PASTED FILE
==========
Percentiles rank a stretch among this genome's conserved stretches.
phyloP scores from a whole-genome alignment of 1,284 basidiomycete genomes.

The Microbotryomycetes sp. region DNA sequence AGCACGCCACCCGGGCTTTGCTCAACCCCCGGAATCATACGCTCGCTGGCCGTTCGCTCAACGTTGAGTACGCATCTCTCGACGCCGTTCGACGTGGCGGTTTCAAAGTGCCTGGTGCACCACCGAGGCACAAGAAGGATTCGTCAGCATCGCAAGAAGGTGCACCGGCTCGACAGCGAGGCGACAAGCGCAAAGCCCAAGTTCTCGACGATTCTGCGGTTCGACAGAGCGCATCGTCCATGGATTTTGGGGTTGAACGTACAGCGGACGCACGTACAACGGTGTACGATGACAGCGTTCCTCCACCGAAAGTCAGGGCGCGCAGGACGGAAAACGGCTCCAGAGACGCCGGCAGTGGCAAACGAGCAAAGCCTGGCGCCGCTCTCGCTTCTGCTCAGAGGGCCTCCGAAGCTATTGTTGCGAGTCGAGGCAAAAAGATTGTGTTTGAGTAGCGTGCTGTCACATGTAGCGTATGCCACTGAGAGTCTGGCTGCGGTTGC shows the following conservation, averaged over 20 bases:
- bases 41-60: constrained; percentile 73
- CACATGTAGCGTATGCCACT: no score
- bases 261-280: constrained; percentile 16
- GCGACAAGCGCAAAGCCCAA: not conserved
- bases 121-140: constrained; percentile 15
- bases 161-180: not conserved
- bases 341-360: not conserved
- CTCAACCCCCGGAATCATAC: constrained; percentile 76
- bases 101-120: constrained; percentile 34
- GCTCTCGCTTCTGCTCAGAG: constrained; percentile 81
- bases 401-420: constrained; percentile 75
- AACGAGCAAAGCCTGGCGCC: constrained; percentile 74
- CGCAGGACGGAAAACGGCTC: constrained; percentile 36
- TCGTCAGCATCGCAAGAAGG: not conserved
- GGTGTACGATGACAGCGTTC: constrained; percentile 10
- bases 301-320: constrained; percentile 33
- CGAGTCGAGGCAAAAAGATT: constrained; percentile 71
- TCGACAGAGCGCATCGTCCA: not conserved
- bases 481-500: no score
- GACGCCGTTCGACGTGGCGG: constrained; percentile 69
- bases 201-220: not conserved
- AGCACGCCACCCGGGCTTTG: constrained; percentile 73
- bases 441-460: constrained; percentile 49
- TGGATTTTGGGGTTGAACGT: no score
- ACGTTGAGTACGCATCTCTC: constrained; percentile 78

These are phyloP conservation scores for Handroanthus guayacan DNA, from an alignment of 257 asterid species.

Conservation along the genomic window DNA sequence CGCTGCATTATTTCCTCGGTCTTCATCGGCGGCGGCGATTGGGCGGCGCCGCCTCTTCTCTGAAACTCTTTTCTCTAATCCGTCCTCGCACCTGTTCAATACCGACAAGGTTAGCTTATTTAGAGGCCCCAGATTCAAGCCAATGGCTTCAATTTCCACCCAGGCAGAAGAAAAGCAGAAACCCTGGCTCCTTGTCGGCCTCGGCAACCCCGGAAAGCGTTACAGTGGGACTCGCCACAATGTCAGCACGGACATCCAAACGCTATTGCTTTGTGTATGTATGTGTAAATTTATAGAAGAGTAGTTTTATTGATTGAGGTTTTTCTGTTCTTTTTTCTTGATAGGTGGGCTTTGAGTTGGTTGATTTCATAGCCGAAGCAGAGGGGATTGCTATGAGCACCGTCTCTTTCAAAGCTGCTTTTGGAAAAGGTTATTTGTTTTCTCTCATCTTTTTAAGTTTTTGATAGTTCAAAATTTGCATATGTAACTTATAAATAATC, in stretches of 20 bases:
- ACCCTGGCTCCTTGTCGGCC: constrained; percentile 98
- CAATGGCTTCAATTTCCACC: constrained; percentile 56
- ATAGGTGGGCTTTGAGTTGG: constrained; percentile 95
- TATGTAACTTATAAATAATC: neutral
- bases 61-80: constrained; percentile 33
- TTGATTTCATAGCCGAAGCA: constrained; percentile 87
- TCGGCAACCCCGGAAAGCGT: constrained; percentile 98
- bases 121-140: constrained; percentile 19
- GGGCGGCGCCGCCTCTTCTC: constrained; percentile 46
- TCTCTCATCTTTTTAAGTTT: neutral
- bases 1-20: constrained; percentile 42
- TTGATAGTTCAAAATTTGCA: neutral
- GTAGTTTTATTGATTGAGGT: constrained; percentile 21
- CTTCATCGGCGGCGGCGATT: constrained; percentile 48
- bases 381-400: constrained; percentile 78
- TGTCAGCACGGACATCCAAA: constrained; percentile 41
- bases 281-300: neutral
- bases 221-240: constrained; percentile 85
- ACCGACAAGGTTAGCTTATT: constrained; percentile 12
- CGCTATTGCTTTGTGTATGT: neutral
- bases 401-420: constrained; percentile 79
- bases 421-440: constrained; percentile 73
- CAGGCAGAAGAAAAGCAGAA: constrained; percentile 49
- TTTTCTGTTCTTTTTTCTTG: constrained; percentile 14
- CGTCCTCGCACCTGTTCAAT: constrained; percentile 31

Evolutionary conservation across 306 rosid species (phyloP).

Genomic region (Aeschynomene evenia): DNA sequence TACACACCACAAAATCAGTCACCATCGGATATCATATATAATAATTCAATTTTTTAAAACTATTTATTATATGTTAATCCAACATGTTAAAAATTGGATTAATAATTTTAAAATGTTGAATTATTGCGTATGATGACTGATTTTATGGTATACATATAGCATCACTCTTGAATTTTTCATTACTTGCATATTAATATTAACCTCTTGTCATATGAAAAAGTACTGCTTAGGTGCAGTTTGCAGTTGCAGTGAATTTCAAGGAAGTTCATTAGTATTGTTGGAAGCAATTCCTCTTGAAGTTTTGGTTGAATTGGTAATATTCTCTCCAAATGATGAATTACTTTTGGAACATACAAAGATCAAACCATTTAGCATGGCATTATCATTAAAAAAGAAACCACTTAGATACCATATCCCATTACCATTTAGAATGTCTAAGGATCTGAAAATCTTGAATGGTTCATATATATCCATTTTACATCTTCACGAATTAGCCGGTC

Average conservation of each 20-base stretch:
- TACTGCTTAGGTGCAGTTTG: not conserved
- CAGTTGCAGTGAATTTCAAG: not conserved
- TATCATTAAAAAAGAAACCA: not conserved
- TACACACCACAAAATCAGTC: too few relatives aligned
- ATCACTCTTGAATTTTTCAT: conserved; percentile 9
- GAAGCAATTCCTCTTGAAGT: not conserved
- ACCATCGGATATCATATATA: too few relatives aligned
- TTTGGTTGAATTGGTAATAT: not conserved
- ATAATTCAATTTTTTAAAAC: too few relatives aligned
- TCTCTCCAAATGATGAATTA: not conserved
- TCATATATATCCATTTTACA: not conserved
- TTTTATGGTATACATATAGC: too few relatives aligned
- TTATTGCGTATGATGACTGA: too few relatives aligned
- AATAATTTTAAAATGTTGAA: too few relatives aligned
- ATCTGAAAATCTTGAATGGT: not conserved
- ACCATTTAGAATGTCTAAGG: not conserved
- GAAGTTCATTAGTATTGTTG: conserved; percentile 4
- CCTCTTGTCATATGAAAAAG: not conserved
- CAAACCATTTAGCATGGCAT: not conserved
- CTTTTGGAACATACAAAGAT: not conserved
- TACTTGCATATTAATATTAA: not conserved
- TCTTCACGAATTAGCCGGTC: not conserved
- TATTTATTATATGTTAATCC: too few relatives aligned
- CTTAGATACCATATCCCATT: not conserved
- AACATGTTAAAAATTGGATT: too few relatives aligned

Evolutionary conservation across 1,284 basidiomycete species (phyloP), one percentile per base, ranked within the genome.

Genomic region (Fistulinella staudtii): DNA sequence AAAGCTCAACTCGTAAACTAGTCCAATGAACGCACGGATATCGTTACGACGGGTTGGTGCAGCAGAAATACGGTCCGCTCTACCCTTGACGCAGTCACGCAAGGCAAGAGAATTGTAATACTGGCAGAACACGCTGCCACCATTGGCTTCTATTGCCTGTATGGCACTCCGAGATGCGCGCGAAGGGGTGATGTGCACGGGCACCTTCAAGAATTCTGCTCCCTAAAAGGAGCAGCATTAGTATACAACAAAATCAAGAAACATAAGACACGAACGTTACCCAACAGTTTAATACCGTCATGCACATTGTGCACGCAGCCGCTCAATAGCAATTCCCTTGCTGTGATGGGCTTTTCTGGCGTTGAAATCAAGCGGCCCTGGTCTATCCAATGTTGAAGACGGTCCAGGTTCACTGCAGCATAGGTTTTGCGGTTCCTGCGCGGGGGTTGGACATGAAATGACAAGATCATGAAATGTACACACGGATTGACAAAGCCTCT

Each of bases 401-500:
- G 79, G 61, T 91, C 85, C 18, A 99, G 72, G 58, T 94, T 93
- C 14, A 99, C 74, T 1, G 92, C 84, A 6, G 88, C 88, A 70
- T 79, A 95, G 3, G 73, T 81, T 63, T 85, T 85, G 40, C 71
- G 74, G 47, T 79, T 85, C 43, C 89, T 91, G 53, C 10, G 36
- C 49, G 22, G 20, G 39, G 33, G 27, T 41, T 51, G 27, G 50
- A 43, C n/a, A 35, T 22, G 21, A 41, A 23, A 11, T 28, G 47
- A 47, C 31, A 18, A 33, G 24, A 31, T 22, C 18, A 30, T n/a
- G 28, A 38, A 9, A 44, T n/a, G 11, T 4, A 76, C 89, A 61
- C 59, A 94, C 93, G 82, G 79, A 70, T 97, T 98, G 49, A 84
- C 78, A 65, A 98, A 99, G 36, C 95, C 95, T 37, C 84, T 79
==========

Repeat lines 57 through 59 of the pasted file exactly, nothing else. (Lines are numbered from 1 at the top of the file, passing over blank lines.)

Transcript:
Genomic region (Aeschynomene evenia): DNA sequence TACACACCACAAAATCAGTCACCATCGGATATCATATATAATAATTCAATTTTTTAAAACTATTTATTATATGTTAATCCAACATGTTAAAAATTGGATTAATAATTTTAAAATGTTGAATTATTGCGTATGATGACTGATTTTATGGTATACATATAGCATCACTCTTGAATTTTTCATTACTTGCATATTAATATTAACCTCTTGTCATATGAAAAAGTACTGCTTAGGTGCAGTTTGCAGTTGCAGTGAATTTCAAGGAAGTTCATTAGTATTGTTGGAAGCAATTCCTCTTGAAGTTTTGGTTGAATTGGTAATATTCTCTCCAAATGATGAATTACTTTTGGAACATACAAAGATCAAACCATTTAGCATGGCATTATCATTAAAAAAGAAACCACTTAGATACCATATCCCATTACCATTTAGAATGTCTAAGGATCTGAAAATCTTGAATGGTTCATATATATCCATTTTACATCTTCACGAATTAGCCGGTC

Average conservation of each 20-base stretch:
- TACTGCTTAGGTGCAGTTTG: not conserved